Tuesday, May 30, 2006

Funny Bone photos

This is me on stage at the Boise Funny Bone, looking somewhat troubled.

This is me with Funny Bone manager Brian, feature act Tracey Ashley, and ten-year-old comic Trevor Hattabaugh (he's drinking root beer). It's awesome to be pushing thirty and find someone who's balancing your job with a demanding sixth-grade courseload.

The headliner was taking the photo and thus goes undepicted here, but had a great seven shows. Here, buy his CD.

a conundrum

An outfit that is entirely appropriate for a warm night out in the East Village is completely inappropriate on the walk through East Harlem to the subway.

Now that I think about it, though, a little chocolate with my vanilla sounds nice, thank you for offering.

Monday, May 29, 2006

we went to college for this?

This is the back of my iPod, as first presented in this post:

Brian Van, remembering my Magritte jest*, sent this.

*S.M., however, pointed out that "Ceci n'est pas une iPod" loses a bit of its verve when printed on an actual iPod, rather than a representation of one. However, on the blog, that problem is solved!

posty blog post bloggity post

I'm at the Boise airport, where there's free WiFi, McDonald's serves Seattle's Best coffee, and a woman traversing terminal B just shouted "Hey, I saw your show last night, good job!"

I'll be at the spelling bee tonight. You know, in case you want to stalk me.

Saturday, May 27, 2006

dear world

I love the forward-post-to-a-friend feature on Craigslist. For instance, if I see a posting that says "Six-foot-tall black actress needed for comedic short film," I could click on "forward to a friend" and send the posting to a friend who meets that description.

However, if you don't quite want that person to know you're the one who sent the posting, you can simply put the recipient's address as both sender and recipient, and the recipient receives an email ostensibly from herself, to herself.

This gets weird when you start getting Craigslist postings and you don't know whom they're from. For instance, if you wanted to send someone a posting that said "scary, ugly type needed for gangster role" without that person knowing you thought they were ugly, you might send such a thing anonymously.

Yeah ... so, every once in awhile, someone forwards me a Craigslist posting for "Strong women needed for ball-crushing video."


Friday, May 26, 2006

Boise blues

I am currently emceeing at the Boise Funny Bone, right across the street from...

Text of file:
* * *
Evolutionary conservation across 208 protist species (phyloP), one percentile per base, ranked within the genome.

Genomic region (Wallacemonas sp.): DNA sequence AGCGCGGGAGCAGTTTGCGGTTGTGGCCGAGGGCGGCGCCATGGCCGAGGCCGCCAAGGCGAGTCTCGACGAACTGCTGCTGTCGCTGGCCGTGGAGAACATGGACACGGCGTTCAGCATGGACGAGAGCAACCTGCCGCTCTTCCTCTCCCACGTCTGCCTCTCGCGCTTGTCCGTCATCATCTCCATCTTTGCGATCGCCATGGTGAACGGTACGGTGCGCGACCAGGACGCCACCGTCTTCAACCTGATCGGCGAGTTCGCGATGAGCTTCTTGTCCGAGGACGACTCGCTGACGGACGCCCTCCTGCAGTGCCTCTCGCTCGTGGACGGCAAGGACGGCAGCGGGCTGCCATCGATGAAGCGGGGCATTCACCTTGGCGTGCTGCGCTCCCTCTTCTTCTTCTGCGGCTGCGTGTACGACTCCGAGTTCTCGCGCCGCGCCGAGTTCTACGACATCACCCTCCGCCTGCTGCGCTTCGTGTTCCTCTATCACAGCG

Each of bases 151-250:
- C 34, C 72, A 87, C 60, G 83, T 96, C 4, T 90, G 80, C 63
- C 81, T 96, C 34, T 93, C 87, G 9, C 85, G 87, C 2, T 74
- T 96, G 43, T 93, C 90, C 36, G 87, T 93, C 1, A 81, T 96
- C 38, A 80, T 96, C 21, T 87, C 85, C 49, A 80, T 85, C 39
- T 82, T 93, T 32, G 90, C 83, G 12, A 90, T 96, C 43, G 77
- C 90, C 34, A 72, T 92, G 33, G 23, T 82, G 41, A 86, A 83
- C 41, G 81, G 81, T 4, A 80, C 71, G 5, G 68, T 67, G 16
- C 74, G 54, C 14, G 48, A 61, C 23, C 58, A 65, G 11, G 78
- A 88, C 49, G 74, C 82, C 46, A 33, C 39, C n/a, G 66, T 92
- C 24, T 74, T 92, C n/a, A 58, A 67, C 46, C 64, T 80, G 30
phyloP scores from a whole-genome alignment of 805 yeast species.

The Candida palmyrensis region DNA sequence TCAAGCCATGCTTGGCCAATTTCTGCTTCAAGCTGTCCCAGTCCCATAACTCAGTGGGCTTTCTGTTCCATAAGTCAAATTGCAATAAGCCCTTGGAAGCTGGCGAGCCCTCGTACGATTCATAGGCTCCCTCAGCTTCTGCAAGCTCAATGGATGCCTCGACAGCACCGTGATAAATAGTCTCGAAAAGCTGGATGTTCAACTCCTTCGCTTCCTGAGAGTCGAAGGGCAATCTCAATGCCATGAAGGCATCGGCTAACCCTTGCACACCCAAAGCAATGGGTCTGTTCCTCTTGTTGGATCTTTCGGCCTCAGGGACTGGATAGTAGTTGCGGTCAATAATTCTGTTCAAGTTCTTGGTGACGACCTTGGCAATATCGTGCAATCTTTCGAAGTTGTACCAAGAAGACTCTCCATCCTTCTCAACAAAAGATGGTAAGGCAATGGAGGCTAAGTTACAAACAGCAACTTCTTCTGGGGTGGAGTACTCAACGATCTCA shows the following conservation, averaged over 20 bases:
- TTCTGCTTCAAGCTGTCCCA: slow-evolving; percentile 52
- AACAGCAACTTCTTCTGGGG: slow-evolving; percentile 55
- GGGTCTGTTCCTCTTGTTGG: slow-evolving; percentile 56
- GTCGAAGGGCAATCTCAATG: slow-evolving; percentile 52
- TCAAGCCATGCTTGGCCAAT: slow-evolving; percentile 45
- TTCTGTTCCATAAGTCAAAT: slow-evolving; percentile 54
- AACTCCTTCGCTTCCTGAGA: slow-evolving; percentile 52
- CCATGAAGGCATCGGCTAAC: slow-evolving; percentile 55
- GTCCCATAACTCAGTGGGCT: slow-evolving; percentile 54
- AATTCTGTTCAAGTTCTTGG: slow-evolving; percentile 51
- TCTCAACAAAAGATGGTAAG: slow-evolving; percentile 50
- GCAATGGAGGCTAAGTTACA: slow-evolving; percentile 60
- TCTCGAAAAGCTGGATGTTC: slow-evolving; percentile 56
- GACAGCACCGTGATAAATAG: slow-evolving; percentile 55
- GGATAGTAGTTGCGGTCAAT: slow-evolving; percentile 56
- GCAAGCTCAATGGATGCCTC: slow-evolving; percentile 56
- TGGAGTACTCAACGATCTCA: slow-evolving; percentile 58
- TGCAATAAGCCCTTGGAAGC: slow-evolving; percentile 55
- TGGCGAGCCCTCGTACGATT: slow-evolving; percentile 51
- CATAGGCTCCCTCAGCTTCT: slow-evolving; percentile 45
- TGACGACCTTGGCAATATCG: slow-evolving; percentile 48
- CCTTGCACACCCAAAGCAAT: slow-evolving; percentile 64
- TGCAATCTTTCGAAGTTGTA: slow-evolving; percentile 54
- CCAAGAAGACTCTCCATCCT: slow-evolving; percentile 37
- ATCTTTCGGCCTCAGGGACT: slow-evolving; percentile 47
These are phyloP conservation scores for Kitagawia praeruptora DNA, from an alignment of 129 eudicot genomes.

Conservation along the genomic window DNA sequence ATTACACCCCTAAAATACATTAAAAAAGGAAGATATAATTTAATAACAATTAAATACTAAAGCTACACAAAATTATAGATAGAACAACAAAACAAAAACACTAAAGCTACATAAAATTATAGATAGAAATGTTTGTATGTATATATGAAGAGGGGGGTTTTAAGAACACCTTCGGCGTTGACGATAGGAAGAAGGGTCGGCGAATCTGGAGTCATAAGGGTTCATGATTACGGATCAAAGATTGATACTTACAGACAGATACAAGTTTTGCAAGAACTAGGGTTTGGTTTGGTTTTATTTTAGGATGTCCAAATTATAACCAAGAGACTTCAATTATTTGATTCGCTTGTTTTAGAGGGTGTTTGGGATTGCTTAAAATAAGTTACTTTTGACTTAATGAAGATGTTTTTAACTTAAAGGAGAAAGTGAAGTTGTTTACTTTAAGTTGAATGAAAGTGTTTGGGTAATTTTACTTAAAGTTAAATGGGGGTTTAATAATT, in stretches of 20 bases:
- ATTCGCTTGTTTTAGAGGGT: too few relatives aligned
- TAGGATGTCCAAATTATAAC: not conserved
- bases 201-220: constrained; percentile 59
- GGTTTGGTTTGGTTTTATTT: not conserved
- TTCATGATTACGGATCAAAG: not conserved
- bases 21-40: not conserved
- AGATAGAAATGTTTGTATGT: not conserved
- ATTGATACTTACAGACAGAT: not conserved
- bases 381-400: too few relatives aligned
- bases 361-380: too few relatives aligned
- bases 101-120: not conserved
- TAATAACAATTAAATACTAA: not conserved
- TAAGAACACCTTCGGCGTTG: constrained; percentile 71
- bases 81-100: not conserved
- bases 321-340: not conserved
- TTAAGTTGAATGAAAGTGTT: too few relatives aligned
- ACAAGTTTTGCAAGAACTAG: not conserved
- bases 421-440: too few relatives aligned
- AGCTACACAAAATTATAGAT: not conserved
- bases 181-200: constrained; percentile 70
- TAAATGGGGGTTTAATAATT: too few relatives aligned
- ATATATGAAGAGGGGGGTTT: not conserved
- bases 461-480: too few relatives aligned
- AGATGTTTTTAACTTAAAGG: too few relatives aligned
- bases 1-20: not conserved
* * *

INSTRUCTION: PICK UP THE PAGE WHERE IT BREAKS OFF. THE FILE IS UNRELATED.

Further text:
Steven Segal's blues band.

He's ... uh ... not drawing well.


spelling bee news (I'll be back on Monday)

Congratulations to our Season 3 Finals winners!

1st - Jonathan Lill
2nd - Megan Rudesill
3rd - Adam Daland
4th - Emily Helfgot
5th - Noel Claro
6th - Mint Lynch-Macduff

Those boobs that are overpowering the photo (not a complaint) belong to Mint :)

The Season 3 Finals demonstrated a sort of poetic justice as Jonathan Lill, winner of the first-ever Williamsburg Spelling Bee in September, 2004, deservedly took home a season championship.

Now, the slate is wiped clean, and a new season begins Monday...
The Williamsburg Spelling Bee
Monday, May 29th

Sign up at 7, compete at 7:30
Pete's Candy Store, 709 Lorimer St. in Williamsburg

A real adults-only spelling bee, as featured in the New York Times, made kinder and gentler by a three-strikes-you're-out policy. 1st place - $25 bar tab, 2nd place - $15 bar tab, 3rd place - free panini sandwich (plus eternal glory!)
p.s. The 25th Annual Putnam County Spelling Bee is back on board as a sponsor! Each regular season bee winner will get a t-shirt from the musical, and the winner of this season's finals will get a pair of tickets.

Thursday, May 25, 2006


I'm still in Boise. As I've been staying on stage, "I like to have a little respect for my audience -- no jokes about potatoes, and no references to the fact that your state's name has the word 'ho' in it, especially in relation to anyone's mother."

The new Boise downtown is called "BoDo." I had a great breakfast there this morning. The menu had ten-odd potato options. It's a tasty place for a high-carb diet.

I walked into an Idaho souvenir shop and found this!



Wednesday, May 24, 2006

the state that's got yo momma's name in it

Holy shit, I'm in Idaho.

I commented to the young guy working the desolate but lovely Moxie Java that it was my first time in Boise, and that so far I was enjoying all the personal space (and WiFi -- I'm waiting at baggage claim!) in the airport. He said Idaho was indeed "the land of personal space."

Better than the 6 train!

Tuesday, May 23, 2006

Tom's Diner radio, for real